Health officials warn of raw milk risk after bill passes House - KAIT-Jonesboro, AR-News, weather, sports

Health officials warn of raw milk risk after bill passes House

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JONESBORO/LITTLE ROCK, AR (KAIT) –Farmers could soon be able to sell milk straight from the source.

The state House approved a bill this weekend to allow the sale of unpasteurized milk.

House Bill 1536 would let farmers sell "raw" milk from cows and goats at the farms where it is produced.

The proposal has drawn opposition from doctors, like Craighead County Health Officer Dr. Joe Stallings.

Dr. Stallings says "raw" or unpasteurized milk presents a health risk because of all the bacteria and germs. He has even asked lawmakers to vote down the proposal, but not everyone agrees.

"To advocate drinking unpasteurized milk is moving the clock back," Dr. Stallings said.

He says science has greatly reduced the risk of people getting sick or even dying from drinking milk because of a 120-year-old process called pasteurization.

"Through pasteurization, 99.9 percent of all bacteria [are] eliminated," he explained.

The milk stocked on grocery store shelves is all pasteurized, but some people prefer getting it straight from the source – much to Dr. Stallings' dismay.

"If you have access to a farm, if you have access to a cow or goat, you can drink unpasteurized milk," he said. "My point is that it puts you in harm's way. The diseases that can be transmitted can be fatal."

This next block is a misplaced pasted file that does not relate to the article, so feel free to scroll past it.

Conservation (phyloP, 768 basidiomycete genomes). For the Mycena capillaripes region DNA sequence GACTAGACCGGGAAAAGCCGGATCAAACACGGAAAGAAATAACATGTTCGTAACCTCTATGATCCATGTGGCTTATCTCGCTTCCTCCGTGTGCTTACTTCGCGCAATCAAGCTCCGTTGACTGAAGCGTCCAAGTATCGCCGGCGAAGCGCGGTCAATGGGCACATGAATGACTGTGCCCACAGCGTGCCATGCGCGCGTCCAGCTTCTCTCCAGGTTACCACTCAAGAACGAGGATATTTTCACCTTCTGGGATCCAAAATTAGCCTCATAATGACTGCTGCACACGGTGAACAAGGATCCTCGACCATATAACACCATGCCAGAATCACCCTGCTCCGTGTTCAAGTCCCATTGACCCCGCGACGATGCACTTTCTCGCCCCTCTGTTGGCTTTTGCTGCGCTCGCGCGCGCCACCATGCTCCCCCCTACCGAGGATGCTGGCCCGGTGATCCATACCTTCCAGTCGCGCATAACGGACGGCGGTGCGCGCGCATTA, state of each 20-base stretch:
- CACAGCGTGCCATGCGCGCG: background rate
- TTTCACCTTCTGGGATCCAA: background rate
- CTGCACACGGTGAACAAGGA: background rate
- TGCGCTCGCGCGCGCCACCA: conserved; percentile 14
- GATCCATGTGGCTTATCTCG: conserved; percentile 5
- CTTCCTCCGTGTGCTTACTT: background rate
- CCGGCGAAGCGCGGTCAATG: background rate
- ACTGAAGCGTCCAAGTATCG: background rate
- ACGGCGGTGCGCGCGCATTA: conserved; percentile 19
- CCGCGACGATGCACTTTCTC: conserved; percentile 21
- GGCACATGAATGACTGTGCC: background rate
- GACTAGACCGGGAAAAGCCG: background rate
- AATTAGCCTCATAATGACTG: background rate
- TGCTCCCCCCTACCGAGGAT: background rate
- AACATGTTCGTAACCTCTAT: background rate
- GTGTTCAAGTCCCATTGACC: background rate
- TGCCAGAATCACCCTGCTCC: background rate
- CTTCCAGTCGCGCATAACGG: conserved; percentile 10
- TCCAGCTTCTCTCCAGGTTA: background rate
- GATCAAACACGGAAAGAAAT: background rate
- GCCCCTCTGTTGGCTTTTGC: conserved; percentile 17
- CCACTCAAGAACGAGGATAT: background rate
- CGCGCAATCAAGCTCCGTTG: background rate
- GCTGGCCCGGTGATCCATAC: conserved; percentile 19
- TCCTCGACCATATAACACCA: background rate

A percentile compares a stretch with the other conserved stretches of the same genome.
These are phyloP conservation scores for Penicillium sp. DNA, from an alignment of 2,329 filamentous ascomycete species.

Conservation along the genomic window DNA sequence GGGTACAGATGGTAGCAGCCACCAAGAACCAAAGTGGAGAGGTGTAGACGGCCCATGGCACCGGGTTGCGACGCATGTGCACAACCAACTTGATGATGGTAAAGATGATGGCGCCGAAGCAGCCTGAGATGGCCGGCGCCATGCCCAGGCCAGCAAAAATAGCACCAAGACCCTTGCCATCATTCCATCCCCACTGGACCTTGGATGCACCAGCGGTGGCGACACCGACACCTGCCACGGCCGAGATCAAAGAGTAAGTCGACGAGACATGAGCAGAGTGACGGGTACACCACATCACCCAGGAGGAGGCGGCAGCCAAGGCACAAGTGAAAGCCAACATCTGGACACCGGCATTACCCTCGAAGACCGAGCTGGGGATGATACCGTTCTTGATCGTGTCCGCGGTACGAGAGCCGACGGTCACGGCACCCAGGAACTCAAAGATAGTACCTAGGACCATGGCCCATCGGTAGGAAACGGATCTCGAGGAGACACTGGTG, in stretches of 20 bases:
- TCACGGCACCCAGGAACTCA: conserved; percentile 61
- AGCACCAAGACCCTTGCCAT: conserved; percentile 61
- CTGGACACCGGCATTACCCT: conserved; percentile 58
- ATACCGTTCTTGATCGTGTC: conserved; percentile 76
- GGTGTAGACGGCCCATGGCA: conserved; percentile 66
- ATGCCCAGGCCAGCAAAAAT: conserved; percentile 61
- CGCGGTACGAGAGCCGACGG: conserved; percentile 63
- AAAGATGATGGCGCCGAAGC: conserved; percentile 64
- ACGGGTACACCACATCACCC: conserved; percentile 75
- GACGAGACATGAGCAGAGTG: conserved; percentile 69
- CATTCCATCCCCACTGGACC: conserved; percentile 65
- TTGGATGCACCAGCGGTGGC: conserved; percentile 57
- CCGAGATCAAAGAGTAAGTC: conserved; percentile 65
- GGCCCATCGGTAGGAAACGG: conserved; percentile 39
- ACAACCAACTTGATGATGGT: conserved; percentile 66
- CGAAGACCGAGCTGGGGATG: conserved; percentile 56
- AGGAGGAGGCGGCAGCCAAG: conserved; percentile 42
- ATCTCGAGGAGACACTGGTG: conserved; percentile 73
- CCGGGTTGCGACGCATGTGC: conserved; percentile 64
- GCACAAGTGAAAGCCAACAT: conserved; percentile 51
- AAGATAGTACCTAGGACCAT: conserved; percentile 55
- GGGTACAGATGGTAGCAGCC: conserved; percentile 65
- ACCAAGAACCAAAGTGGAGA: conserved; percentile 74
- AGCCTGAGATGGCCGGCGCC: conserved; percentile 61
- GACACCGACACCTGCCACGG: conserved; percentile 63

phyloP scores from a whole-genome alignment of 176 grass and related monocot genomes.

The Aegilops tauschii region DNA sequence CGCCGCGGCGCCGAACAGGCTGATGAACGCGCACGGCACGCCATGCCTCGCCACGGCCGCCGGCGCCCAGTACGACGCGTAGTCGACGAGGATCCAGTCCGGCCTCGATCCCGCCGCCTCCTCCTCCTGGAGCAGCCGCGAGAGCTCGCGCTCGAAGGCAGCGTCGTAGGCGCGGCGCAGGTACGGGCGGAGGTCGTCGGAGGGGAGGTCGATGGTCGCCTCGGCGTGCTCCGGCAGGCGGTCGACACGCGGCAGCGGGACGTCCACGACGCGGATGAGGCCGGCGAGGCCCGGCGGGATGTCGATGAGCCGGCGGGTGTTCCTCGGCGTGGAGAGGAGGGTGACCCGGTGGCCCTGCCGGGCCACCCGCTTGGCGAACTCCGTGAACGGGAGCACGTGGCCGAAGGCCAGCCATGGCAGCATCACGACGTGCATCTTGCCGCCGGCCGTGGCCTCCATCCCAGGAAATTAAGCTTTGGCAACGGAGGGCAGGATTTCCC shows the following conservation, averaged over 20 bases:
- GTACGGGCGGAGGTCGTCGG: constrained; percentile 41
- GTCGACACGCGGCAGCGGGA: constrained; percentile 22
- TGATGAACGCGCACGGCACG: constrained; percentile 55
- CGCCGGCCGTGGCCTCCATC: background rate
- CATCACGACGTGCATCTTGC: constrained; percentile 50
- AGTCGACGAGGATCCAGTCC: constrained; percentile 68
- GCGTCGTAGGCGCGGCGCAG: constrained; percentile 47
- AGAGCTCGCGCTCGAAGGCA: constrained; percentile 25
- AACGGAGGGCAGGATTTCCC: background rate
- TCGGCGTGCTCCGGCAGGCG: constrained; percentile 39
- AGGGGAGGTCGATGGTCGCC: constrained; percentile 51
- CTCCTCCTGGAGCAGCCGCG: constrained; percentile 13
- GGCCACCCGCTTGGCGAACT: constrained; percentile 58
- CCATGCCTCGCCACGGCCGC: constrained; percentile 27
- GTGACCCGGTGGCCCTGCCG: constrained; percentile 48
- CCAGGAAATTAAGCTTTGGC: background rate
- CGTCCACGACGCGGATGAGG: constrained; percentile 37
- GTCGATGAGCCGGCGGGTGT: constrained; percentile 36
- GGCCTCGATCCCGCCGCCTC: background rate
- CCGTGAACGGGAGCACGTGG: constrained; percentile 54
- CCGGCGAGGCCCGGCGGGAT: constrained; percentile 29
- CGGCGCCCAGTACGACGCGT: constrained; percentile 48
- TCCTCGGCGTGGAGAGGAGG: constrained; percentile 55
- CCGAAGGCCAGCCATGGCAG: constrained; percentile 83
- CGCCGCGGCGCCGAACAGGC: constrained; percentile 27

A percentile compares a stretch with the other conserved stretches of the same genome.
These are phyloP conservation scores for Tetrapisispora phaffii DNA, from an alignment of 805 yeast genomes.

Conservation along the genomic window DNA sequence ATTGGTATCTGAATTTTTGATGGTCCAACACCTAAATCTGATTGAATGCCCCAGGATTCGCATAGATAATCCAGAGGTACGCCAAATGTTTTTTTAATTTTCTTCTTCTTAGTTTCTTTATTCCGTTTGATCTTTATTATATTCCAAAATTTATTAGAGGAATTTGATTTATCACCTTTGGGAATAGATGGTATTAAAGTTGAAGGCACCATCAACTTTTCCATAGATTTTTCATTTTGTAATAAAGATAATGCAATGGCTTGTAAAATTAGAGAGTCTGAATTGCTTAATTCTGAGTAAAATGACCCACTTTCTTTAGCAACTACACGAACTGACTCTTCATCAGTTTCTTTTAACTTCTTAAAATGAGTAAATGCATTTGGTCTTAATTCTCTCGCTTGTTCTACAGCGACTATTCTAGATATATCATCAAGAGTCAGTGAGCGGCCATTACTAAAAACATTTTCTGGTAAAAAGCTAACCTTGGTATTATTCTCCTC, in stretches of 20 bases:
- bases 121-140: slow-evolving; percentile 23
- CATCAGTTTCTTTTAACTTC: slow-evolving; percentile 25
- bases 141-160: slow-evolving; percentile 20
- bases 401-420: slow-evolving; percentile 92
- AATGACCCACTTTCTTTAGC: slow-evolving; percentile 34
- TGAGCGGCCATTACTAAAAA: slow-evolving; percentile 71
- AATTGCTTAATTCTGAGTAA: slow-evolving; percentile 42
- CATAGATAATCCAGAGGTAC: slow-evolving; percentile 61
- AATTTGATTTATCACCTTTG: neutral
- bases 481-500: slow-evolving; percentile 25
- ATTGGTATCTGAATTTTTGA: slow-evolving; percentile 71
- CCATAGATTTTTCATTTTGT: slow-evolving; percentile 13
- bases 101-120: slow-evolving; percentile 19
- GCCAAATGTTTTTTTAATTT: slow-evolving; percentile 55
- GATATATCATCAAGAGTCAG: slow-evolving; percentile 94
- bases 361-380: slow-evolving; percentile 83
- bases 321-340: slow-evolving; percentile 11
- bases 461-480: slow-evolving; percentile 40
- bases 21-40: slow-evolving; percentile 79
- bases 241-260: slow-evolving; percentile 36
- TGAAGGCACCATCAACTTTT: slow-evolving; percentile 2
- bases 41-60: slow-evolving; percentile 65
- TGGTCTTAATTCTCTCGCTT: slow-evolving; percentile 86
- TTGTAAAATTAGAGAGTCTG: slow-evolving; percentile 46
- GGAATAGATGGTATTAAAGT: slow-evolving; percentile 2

Dr. Stallings hopes lawmakers keep that in mind, as HB1536 progresses in the state legislature.

The bill, which was sponsored by Republican Rep. Randy Alexander of Springdale, would allow Arkansas farmers to sell up to 500 gallons of unpasteurized milk per month on average. The legislation would also require farmers to post a sign letting consumers that neither the milk has been pasteurized nor has it been inspected by the state.

Supporters, like Christopher Dyson of Jonesboro, said the bill would give consumers more freedom to buy whatever they'd like.

"I was raised drinking unpasteurized milk," Dyson said. "I'm 30 years old and I'm still alive today, so it didn't kill me yet."

Many Region 8 News viewers seem to side with Dyson based solely on the large amount of feedback from social media.

Elizabeth Tarver wrote on the KAIT Facebook page, "We have never gotten sick from [raw milk], and I believe it has a lot of healing and immunity properties."

Kim McKay commented too, writing: "We have had raw milk before and it is healing, tastes good, makes amazing butter and cheese and is just great."

While consuming unpasteurized milk does carry some benefits, Dr. Stallings says they fail to outweigh the potentially negative consequences.

"I hope that [the lawmakers] will have the wisdom not to pass this, and I hope if they do pass it that the governor will veto it," he said.

The bill cleared the state House by a vote of 60 to 19, so it's now pending in the Senate Committee on Agriculture, Forestry and Economic Development ahead of a possible full floor vote.

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